When establishing a business in the UAE, there are a number of factors to take into consideration when deciding on the company structure you will use. Many individuals are unsure of which type of license they will need to conduct business in the UAE. There are many different options and when it comes to obtaining the right type of license for your business, it is very important that you select the appropriate one. Being licensed incorrectly can lead to limitations for your business and in some situations can lead to fines for those who operate outside of the confines of their license type.
With many different license options available, one of the most commonly asked questions is whether you should apply for a free zone or onshore license? To answer that question, we first need to understand the key differences between the two options, as well as the benefits and drawbacks of each type.
Let’s start with free zones…
Free zones are designated economic zones which enable expatriate business owners to hold 100% foreign ownership of their companies. For this reason, free zones are often the go-to licensing option for foreign investors. Key benefits of setting a free zone include the following:
- 100% foreign ownership
- Availability of low cost license options
- There is no requirement for physical office space, in select free zone, which can have cost savings
- There are no customs duties when trading between free zones.
There are over 40 free zones in the UAE each catering to different requirements and business activities, making them very appealing to small business and start-ups. However, it is important to remember that setting up in a free zone has limitations. These include an inability to transact with onshore companies, or trade into the local market unless this is done through a local distributor. This can potentially add an additional step into the supply chain, meaning that free zone trading companies will only be able to trade at wholesale prices, not retail. As a result of this, free zone trading companies predominantly carry out international and wholesale trade.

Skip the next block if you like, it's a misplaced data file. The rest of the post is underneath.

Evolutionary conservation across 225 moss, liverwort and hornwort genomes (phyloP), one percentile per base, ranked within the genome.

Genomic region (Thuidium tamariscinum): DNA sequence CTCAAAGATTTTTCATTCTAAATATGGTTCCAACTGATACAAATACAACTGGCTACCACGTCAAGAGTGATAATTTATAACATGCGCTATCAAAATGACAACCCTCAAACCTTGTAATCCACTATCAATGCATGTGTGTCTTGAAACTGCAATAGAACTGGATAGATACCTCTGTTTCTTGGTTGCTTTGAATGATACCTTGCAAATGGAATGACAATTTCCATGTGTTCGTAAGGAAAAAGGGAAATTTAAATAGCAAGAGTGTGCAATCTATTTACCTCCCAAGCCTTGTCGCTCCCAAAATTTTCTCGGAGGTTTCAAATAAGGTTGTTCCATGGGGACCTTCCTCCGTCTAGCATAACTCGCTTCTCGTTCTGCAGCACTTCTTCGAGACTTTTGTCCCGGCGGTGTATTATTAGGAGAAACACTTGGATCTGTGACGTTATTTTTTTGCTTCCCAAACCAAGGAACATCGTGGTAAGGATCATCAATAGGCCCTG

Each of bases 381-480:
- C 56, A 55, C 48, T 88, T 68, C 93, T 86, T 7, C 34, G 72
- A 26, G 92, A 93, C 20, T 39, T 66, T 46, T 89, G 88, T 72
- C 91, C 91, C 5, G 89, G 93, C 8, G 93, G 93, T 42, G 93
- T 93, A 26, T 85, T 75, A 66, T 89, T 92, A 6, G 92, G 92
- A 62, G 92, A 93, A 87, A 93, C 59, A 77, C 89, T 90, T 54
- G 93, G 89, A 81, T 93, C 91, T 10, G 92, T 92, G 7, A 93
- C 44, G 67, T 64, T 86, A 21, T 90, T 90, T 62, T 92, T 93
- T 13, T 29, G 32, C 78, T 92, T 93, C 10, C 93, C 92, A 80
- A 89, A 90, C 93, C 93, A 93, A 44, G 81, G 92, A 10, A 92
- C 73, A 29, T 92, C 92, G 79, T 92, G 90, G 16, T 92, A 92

For companies that wish to trade directly in the local market, and particularly with public sector organisations, an onshore license may be the preferred option. These licenses are issued by the relevant authority in the Emirate the license is being issued in, i.e. the Department of Economic Development (DED) in Dubai. Key benefits of this type of license include:
- Ability to carry out business directly in the local market, including with public sector companies
- Greater flexibility as to where the company can rent office space, leading to more competitive rent options
- Ease of opening a bank account.
In addition to these factors, foreign investors often raise concerns about the ownership structure of an onshore company and the need to have a local partner. The reality is that there are many activities in the service and consultancy sectors that can be 100% foreign owned. In place of an Emirati shareholder, they will have a Local Service Agent (LSA). The LSA serves the same function as the Local Partner, without holding any shares in the company.
Trading activities, as well as a handful of service based activities, still require a Local Partner to hold 51% of the company. It is common practice for foreign investors to appoint a corporate entity to be the Local Partner, rather than an individual. This leads to greater protection for the foreign shareholders, as a suite of supporting documents can be issued in order to protect their investment.
There are many factors to consider but with over 15 years’ experience in the region Links Group is able to provide you with a number of solutions to suit your business needs. We pride ourselves on being a secure and reliable provider and we are always available to guide and support you along your journey.
Should you be interested in learning more and understanding which option is most appropriate for your business needs, please get in touch with Oliver Brinsley on email@example.com or +971 (0) 4 446 3900.